TAXI: Marshall, the other night we were talking about how an artist should just do what they do, and if they're good enough, the industry will find them. What if what they're doing isn't the flavor of the month or the year? What if they grow too old before the industry comes around to their style?

Marshall: Let's talk about the age myth. Every year there is an artist that defies the age myth, whether it's too young or too old. I don't think somebody's age has ever been the real reason why they didn't get signed. Granted, if you're 95 years old, and you want to be Justin Timberlake, you're probably not going to get a deal. But if you're 40 and you come out of the woodwork, and you're writing songs like Steve Earle or Bob Dylan, and you're great-I don't mean your mom tells you you're great, or your girlfriend tells you you're great, your best friend tells you you're great-I'm mean you're great. You step out and you play one show at a coffee shop, and the next time you show up, the coffee shop is overflowing. If you're that great and you're 50, somebody is going to get you a record deal. Somebody is going to sign you-whether it's Columbia Records, or Lost Highway, or Six Degrees or somebody. It's going to happen for you. The age myth is something we all tell ourselves when we don't have what it takes to get to where we want to go, unfortunately. If you have great songs, and you have a great voice, and you can communicate, it doesn't matter how old you are, within reasonable confines. It just doesn't. Every year people defy that myth. A lot of times it's easier to say, "Look you're too old," than it is to say, "Listen, your material is just not good enough." That's a hard thing for all of us to say. One of the reasons you don't get called back if we don't know you is it's hard to tell people that what they're doing isn't good enough.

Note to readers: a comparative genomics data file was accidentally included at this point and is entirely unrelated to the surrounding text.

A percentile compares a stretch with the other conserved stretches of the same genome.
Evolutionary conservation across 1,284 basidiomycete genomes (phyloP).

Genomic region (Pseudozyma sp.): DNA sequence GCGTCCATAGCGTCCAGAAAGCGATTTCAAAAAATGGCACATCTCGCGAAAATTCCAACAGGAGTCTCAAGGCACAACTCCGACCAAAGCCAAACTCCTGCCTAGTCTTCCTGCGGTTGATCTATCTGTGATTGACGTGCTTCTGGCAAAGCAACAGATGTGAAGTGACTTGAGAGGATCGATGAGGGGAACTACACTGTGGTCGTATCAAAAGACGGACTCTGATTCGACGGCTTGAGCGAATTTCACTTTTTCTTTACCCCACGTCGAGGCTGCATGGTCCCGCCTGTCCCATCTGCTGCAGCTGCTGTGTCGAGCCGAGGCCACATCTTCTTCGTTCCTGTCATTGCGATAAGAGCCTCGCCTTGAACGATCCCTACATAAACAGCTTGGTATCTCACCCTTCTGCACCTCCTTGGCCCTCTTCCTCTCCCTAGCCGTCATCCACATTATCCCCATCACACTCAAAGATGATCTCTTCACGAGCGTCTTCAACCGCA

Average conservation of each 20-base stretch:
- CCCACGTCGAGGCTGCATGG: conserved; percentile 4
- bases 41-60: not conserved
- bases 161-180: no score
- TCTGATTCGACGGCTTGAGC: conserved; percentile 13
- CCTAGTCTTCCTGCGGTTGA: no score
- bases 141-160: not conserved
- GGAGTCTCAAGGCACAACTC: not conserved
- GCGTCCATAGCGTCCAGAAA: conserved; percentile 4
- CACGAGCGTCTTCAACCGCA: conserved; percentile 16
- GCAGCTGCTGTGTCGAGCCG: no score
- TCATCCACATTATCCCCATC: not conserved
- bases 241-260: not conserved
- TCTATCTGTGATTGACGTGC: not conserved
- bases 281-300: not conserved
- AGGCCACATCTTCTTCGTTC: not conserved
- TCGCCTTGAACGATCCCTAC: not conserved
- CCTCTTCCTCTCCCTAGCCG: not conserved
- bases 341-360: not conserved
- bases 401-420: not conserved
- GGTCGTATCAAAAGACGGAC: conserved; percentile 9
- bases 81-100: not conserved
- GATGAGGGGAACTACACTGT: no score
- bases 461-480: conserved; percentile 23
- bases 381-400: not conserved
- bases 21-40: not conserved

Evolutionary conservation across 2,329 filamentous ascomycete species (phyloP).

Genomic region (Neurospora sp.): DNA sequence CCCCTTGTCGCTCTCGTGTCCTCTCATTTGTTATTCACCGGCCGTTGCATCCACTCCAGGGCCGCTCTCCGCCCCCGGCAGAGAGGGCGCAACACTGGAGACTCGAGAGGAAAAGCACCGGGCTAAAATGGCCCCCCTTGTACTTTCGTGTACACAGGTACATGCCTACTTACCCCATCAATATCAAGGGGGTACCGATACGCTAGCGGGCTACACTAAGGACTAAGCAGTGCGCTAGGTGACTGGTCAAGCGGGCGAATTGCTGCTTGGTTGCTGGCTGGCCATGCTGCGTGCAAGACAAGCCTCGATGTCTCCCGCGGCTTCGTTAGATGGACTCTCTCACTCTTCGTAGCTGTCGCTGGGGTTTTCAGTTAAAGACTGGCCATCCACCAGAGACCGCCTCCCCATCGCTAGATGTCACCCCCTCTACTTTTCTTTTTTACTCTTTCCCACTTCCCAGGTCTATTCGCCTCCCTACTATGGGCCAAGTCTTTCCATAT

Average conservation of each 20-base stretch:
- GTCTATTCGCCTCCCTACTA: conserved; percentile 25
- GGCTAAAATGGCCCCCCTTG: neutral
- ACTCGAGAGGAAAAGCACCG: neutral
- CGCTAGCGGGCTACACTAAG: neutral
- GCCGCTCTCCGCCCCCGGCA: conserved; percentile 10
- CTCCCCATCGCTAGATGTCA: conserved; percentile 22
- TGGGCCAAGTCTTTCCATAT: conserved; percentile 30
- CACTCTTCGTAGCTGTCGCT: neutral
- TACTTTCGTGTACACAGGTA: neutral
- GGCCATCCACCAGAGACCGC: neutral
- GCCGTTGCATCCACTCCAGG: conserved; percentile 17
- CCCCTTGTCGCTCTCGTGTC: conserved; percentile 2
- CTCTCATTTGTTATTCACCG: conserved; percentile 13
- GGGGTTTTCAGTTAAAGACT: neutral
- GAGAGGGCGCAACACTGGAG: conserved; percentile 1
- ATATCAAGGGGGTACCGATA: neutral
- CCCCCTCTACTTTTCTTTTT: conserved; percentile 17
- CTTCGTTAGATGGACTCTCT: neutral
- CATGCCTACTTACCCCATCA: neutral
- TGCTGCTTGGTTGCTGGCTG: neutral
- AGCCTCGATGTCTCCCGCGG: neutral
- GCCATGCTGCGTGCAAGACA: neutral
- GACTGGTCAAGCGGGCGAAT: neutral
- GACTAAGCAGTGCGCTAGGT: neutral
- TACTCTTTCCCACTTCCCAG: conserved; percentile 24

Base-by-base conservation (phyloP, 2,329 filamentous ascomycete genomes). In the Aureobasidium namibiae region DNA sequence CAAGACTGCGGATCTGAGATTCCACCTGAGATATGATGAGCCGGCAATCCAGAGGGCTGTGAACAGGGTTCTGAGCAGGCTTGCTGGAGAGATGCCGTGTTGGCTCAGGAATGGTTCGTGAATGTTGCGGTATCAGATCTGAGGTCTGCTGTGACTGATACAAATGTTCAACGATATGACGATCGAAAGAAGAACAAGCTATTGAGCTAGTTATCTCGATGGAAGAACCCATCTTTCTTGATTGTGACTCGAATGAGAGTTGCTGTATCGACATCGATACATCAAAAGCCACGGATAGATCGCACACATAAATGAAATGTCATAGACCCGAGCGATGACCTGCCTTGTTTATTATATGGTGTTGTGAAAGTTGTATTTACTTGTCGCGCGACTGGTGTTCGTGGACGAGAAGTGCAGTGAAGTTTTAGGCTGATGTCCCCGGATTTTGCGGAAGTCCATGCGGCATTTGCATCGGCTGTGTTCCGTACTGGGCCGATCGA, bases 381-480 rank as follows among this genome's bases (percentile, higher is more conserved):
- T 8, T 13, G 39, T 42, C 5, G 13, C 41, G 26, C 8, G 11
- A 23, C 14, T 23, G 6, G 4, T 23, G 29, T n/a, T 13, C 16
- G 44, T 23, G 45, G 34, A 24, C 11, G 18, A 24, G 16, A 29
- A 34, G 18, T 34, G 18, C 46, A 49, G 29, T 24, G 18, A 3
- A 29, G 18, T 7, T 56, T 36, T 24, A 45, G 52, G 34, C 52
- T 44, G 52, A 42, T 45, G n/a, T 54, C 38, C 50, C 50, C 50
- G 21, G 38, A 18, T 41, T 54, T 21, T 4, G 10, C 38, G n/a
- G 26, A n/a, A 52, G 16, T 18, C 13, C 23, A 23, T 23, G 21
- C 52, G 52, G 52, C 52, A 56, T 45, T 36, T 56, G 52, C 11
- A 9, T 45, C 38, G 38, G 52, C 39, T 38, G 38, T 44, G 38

Cliff: It's like telling them their children are ugly.

Marshall: At the end of the day, we all want the perfect package. Every one of us up here wants a 16-year old with an unbelievable voice, that is timeless, that can write songs that can move the world. But if those songs that can move the world come in a 45-year old...

Cliff: We'll find a 16-year old to sing them for you! (laughter)

Loren: Marshall, when was the last time you worked with or signed someone over the age of 30?

Marshall: All the time. Half our bands are over 30. Jurassic 5. The Wheat guys are over 30. The Thorns.

Cliff: We don't sign anybody under 30. (laughter) We had a 16-year old, but that basically doesn't work in country. Our latest signee was Buddy Jewell, the Nashville Star-which is basically the country equivalent of American Idol-and he was 42.

TAXI: But would Buddy Jewell have gotten signed at 42 if he had not been on that show?

Cliff: There is prejudice about stuff like that, but it's not the final answer.

TAXI: Are labels signing less acts and developing them more because they've got less on the roster and can concentrate more on them? Or are they signing less acts and still not developing them?

Tony: No, we have to develop them. If we're committing that kind of money to sign an act, we have to develop them. We made a conscious effort to cut back on our signings because of budget constraints, and also cut back on the amount of money it costs to sign some of these acts. We're trying to stop the front-loading of the money in the signings, the cost of making the records, the marketing, and the promotion. Everything has to be cut back...

TAXI: How much money do you typically spend on a new signing? Let's talk about a five-piece band that is going to get out and tour versus a pop artist.